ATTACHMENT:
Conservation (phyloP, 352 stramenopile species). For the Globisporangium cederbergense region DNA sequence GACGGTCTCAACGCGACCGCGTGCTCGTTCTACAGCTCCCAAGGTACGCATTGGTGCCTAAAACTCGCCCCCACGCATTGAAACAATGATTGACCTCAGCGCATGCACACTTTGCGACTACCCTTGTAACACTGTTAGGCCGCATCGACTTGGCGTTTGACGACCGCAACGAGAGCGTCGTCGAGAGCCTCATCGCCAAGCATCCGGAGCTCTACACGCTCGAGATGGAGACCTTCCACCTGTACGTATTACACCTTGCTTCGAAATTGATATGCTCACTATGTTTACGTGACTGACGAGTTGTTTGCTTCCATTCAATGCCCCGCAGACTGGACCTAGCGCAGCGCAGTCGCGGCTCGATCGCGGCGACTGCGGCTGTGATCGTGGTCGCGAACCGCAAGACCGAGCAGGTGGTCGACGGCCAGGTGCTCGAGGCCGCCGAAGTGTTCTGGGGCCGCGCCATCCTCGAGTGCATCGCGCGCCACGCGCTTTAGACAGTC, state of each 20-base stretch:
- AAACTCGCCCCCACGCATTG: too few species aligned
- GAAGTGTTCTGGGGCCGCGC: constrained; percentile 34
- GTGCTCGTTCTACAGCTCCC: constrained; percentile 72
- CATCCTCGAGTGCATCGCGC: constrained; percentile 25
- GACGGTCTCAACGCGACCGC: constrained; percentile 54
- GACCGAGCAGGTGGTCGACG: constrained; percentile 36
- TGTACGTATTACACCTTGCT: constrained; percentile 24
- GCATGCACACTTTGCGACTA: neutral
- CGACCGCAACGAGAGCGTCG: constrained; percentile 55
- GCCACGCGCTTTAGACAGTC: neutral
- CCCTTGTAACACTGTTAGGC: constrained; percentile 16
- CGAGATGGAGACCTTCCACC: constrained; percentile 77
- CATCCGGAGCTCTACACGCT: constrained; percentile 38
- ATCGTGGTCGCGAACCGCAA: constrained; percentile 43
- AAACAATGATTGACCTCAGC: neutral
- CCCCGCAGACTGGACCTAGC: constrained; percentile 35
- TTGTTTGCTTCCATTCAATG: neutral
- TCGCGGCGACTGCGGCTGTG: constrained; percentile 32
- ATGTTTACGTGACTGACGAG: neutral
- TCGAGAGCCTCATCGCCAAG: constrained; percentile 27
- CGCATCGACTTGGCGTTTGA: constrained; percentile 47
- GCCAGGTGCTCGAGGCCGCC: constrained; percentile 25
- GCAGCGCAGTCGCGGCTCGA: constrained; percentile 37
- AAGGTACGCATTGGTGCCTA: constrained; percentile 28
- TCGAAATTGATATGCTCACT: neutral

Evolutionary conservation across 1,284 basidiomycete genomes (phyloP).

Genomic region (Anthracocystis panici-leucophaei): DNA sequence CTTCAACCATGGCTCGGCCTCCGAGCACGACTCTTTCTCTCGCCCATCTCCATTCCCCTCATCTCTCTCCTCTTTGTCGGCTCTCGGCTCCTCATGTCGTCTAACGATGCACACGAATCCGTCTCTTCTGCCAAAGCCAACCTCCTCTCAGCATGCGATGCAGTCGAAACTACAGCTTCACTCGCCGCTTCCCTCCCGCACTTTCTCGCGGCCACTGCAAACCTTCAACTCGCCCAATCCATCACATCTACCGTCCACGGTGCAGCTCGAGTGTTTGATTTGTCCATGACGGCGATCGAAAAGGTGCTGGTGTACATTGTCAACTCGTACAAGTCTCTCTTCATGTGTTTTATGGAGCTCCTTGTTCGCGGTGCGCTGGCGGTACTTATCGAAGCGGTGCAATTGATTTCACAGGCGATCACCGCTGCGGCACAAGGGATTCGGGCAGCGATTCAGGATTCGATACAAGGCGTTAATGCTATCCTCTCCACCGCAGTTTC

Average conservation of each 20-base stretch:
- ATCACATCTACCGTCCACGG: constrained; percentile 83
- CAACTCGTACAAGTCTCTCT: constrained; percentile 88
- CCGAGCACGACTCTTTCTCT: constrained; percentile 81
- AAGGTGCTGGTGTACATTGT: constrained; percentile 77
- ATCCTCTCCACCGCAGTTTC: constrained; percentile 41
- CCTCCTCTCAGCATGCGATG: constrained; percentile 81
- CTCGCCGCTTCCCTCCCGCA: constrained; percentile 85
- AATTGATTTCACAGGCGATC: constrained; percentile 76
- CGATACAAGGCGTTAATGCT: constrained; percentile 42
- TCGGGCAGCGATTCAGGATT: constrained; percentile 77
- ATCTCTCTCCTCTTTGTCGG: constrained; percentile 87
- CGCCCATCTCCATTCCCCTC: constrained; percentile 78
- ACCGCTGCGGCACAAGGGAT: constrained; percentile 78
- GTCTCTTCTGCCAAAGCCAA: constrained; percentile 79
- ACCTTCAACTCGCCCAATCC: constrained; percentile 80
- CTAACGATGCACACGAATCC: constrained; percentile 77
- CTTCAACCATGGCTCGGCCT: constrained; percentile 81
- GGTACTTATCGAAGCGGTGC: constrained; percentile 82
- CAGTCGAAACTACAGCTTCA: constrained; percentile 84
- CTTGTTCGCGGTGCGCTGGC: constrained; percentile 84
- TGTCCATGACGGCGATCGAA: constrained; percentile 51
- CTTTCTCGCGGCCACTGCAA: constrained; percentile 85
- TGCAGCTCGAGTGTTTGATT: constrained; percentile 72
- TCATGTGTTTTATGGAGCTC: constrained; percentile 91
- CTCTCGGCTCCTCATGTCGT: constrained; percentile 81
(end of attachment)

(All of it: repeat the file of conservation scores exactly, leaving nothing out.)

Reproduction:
Conservation (phyloP, 352 stramenopile species). For the Globisporangium cederbergense region DNA sequence GACGGTCTCAACGCGACCGCGTGCTCGTTCTACAGCTCCCAAGGTACGCATTGGTGCCTAAAACTCGCCCCCACGCATTGAAACAATGATTGACCTCAGCGCATGCACACTTTGCGACTACCCTTGTAACACTGTTAGGCCGCATCGACTTGGCGTTTGACGACCGCAACGAGAGCGTCGTCGAGAGCCTCATCGCCAAGCATCCGGAGCTCTACACGCTCGAGATGGAGACCTTCCACCTGTACGTATTACACCTTGCTTCGAAATTGATATGCTCACTATGTTTACGTGACTGACGAGTTGTTTGCTTCCATTCAATGCCCCGCAGACTGGACCTAGCGCAGCGCAGTCGCGGCTCGATCGCGGCGACTGCGGCTGTGATCGTGGTCGCGAACCGCAAGACCGAGCAGGTGGTCGACGGCCAGGTGCTCGAGGCCGCCGAAGTGTTCTGGGGCCGCGCCATCCTCGAGTGCATCGCGCGCCACGCGCTTTAGACAGTC, state of each 20-base stretch:
- AAACTCGCCCCCACGCATTG: too few species aligned
- GAAGTGTTCTGGGGCCGCGC: constrained; percentile 34
- GTGCTCGTTCTACAGCTCCC: constrained; percentile 72
- CATCCTCGAGTGCATCGCGC: constrained; percentile 25
- GACGGTCTCAACGCGACCGC: constrained; percentile 54
- GACCGAGCAGGTGGTCGACG: constrained; percentile 36
- TGTACGTATTACACCTTGCT: constrained; percentile 24
- GCATGCACACTTTGCGACTA: neutral
- CGACCGCAACGAGAGCGTCG: constrained; percentile 55
- GCCACGCGCTTTAGACAGTC: neutral
- CCCTTGTAACACTGTTAGGC: constrained; percentile 16
- CGAGATGGAGACCTTCCACC: constrained; percentile 77
- CATCCGGAGCTCTACACGCT: constrained; percentile 38
- ATCGTGGTCGCGAACCGCAA: constrained; percentile 43
- AAACAATGATTGACCTCAGC: neutral
- CCCCGCAGACTGGACCTAGC: constrained; percentile 35
- TTGTTTGCTTCCATTCAATG: neutral
- TCGCGGCGACTGCGGCTGTG: constrained; percentile 32
- ATGTTTACGTGACTGACGAG: neutral
- TCGAGAGCCTCATCGCCAAG: constrained; percentile 27
- CGCATCGACTTGGCGTTTGA: constrained; percentile 47
- GCCAGGTGCTCGAGGCCGCC: constrained; percentile 25
- GCAGCGCAGTCGCGGCTCGA: constrained; percentile 37
- AAGGTACGCATTGGTGCCTA: constrained; percentile 28
- TCGAAATTGATATGCTCACT: neutral

Evolutionary conservation across 1,284 basidiomycete genomes (phyloP).

Genomic region (Anthracocystis panici-leucophaei): DNA sequence CTTCAACCATGGCTCGGCCTCCGAGCACGACTCTTTCTCTCGCCCATCTCCATTCCCCTCATCTCTCTCCTCTTTGTCGGCTCTCGGCTCCTCATGTCGTCTAACGATGCACACGAATCCGTCTCTTCTGCCAAAGCCAACCTCCTCTCAGCATGCGATGCAGTCGAAACTACAGCTTCACTCGCCGCTTCCCTCCCGCACTTTCTCGCGGCCACTGCAAACCTTCAACTCGCCCAATCCATCACATCTACCGTCCACGGTGCAGCTCGAGTGTTTGATTTGTCCATGACGGCGATCGAAAAGGTGCTGGTGTACATTGTCAACTCGTACAAGTCTCTCTTCATGTGTTTTATGGAGCTCCTTGTTCGCGGTGCGCTGGCGGTACTTATCGAAGCGGTGCAATTGATTTCACAGGCGATCACCGCTGCGGCACAAGGGATTCGGGCAGCGATTCAGGATTCGATACAAGGCGTTAATGCTATCCTCTCCACCGCAGTTTC

Average conservation of each 20-base stretch:
- ATCACATCTACCGTCCACGG: constrained; percentile 83
- CAACTCGTACAAGTCTCTCT: constrained; percentile 88
- CCGAGCACGACTCTTTCTCT: constrained; percentile 81
- AAGGTGCTGGTGTACATTGT: constrained; percentile 77
- ATCCTCTCCACCGCAGTTTC: constrained; percentile 41
- CCTCCTCTCAGCATGCGATG: constrained; percentile 81
- CTCGCCGCTTCCCTCCCGCA: constrained; percentile 85
- AATTGATTTCACAGGCGATC: constrained; percentile 76
- CGATACAAGGCGTTAATGCT: constrained; percentile 42
- TCGGGCAGCGATTCAGGATT: constrained; percentile 77
- ATCTCTCTCCTCTTTGTCGG: constrained; percentile 87
- CGCCCATCTCCATTCCCCTC: constrained; percentile 78
- ACCGCTGCGGCACAAGGGAT: constrained; percentile 78
- GTCTCTTCTGCCAAAGCCAA: constrained; percentile 79
- ACCTTCAACTCGCCCAATCC: constrained; percentile 80
- CTAACGATGCACACGAATCC: constrained; percentile 77
- CTTCAACCATGGCTCGGCCT: constrained; percentile 81
- GGTACTTATCGAAGCGGTGC: constrained; percentile 82
- CAGTCGAAACTACAGCTTCA: constrained; percentile 84
- CTTGTTCGCGGTGCGCTGGC: constrained; percentile 84
- TGTCCATGACGGCGATCGAA: constrained; percentile 51
- CTTTCTCGCGGCCACTGCAA: constrained; percentile 85
- TGCAGCTCGAGTGTTTGATT: constrained; percentile 72
- TCATGTGTTTTATGGAGCTC: constrained; percentile 91
- CTCTCGGCTCCTCATGTCGT: constrained; percentile 81